Being a minister means that I have to understand that my music is my ministry. I am not just a singer or a vocalist, but that I carry a purpose in my message and I have a person (God) who speaks through me. I believe we’re all gifted by God in different ways, but when we function in our gifting according to the purpose God intended, then we’re ministering not just performing!

What still amazes you about being on stage and performing in front of an audience?

I recently replied in another interview that it’s been just about 20 years in the industry but each time we do an event or I get an invite, it’s like new. And that’s probably because it’s new time to enter into God’s presence. One really can’t get enough of that!

Many people know you for the song In the Shadow, have you ever felt like benchmarked by this song and how did you overcome that feeling?

I’ve learnt to accept that In the Shadow will be one of those songs that are referenced throughout my whole career – even though it was recorded over 15 years ago! I wouldn’t say it’s a benchmark of my career more than that it was a monumental experience and it is still ministering to people to this day! I’m glad that people are still able to see the beauty of God through the song!

Would you say starting out as a member of Joyous Celebration equipped you well to navigate the industry, and were there new discoveries that came as a result of being a solo artist?

Absolutely! Being a member of Joyous for all those many years, I realised that it was such a comfort zone, that I ended up not challenging myself in the many ways I’ve gone on to be challenged in the industry. I am forever grateful for the years of mentorship and experiences gained, but I also feel it was time for me, us, to step out into the ministry God called us into with uMthiya (Nqubeko Mbatha).

Do you ever listen to your previous projects and get inspiration from them to write new songs? Are there any such songs in Lavish Worship?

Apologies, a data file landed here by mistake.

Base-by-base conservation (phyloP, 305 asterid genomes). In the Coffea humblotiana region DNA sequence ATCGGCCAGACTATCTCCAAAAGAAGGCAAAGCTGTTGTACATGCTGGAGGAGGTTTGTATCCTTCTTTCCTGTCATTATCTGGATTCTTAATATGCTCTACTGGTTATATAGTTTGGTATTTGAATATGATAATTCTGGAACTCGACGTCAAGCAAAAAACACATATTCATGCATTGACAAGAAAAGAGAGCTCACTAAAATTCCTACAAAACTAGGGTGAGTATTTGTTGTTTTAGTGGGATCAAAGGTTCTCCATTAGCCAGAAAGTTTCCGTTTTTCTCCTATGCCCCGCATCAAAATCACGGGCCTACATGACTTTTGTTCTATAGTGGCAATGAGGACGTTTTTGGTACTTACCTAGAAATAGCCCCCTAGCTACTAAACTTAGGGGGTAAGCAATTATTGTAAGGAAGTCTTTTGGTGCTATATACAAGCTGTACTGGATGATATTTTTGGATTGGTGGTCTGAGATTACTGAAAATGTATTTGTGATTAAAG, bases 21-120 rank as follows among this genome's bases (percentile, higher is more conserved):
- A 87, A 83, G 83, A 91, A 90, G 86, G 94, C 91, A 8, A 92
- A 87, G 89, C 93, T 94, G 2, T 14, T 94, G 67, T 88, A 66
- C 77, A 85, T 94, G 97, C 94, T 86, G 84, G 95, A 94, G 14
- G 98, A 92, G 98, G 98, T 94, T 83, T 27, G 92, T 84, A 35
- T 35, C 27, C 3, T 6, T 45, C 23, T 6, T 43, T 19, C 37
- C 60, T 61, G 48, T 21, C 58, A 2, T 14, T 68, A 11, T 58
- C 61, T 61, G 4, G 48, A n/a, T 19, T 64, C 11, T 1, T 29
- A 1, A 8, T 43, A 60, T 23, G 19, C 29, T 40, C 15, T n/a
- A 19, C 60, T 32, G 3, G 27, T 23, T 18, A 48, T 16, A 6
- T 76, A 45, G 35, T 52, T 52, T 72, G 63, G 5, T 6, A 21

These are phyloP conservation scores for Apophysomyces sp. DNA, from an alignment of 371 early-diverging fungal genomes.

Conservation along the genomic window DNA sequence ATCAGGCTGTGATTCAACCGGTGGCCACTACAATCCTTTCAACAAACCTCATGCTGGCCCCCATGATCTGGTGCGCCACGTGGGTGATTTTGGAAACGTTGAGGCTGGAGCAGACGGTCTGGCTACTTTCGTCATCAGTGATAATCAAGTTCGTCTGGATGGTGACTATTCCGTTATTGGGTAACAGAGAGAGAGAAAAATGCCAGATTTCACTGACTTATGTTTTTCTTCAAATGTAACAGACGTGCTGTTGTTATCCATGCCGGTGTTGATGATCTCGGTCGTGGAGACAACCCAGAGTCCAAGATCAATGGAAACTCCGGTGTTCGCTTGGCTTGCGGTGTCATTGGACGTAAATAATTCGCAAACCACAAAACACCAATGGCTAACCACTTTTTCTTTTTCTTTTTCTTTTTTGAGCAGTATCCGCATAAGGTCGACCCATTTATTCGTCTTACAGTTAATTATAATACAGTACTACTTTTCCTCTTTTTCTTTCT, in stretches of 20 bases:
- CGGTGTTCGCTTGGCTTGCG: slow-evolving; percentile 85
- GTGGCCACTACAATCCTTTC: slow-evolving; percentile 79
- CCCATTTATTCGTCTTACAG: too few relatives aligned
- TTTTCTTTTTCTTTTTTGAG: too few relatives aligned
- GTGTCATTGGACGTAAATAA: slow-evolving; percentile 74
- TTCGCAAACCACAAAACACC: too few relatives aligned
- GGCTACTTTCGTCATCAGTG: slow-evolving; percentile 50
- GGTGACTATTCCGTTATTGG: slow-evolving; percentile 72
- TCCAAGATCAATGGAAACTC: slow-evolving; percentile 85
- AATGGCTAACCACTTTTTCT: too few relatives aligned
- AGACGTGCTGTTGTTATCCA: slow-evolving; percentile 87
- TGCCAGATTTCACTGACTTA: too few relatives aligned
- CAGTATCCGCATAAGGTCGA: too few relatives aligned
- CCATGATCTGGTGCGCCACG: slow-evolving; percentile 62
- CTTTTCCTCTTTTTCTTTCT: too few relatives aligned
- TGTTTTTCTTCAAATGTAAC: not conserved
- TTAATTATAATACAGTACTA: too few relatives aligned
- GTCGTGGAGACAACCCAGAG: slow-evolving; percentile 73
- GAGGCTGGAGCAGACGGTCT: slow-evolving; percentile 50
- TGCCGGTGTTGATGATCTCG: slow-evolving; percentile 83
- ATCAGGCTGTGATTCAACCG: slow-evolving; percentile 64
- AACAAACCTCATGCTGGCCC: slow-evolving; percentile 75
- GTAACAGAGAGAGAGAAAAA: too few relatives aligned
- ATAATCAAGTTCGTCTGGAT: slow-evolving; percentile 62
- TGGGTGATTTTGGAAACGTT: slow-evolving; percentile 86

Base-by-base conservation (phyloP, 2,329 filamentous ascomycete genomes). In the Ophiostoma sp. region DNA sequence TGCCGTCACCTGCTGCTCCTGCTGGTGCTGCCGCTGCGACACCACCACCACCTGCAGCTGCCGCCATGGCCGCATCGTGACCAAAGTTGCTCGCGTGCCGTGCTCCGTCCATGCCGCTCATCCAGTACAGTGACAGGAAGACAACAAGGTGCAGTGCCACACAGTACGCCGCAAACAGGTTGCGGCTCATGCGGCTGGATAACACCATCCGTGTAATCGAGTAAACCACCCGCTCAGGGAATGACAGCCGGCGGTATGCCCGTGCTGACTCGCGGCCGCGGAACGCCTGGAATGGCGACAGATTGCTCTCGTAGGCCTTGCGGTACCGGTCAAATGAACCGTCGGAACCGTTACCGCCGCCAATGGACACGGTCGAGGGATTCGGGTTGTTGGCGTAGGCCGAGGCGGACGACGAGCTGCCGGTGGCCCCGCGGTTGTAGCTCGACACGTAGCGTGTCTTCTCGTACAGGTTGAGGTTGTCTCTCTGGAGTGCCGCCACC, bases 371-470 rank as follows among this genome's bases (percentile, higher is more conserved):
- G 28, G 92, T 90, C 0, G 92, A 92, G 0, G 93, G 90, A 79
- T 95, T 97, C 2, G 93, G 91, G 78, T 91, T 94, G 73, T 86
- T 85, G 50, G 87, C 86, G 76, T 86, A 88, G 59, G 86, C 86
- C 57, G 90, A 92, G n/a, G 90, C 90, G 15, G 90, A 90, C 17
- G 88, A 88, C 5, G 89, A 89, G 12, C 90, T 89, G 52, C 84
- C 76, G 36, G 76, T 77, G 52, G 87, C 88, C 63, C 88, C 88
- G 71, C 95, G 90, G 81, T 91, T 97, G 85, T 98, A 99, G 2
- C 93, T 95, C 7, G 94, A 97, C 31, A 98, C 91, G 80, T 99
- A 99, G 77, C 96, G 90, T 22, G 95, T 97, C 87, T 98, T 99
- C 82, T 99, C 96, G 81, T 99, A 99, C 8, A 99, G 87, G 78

Not really hey. I’d say that’s probably why I take long to release new music. I always wait until I feel I have enough of a message and then release. I had the opportunity to re-visit some songs in my album Moments in Time, so maybe there you could say some songs were re-inspired but other than that…not really.

What’s the one song(s) in Lavish Worship that best describes the space you were in whilst working on the project and why?

God still. It’s really such a reminder of the faithfulness of God and how He still cares, He still loves me, He still does great things! Then of course, no one can ignore just how amazing Makabongwe turned out to be from the launch events! Having Pastor Nathaniel Bassey, whom I love and respect, do a reprise of the song was just unforgettable!

How have you managed to submit to God’s will and way even in your darkest hour as a person?

This is a question for every Christian right?! It’s just God’s grace that keeps me going and how He keeps using people close to me and far from me to show me just how much He loves me and how much He’s got my back! There was a point in my life when that seemed very foreign and I struggled even to pray to speak to God, but I had a support around me that helped me push through those times and stand on the truth of God’s word.

Have you ever felt pressure to be a model Christian because you are a gospel artist and how have you overcome that?

Well, the call for any Christian is to be an example for others to see. I don’t carry that more than I need to, and I don’t play small about the influence I have either. God (and my husband) helps me to keep a healthy balance!

What do you hope people get from this album?

I believe the church is being challenged to go deeper into the things of God, to pour out our worship deeper, to sink our roots deeper in the word of God and just be the light in this dark world. The album will hopefully inspire people to connect more with God and also spend more time aligning with God’s purpose for their lives, as they serve Him and this generation.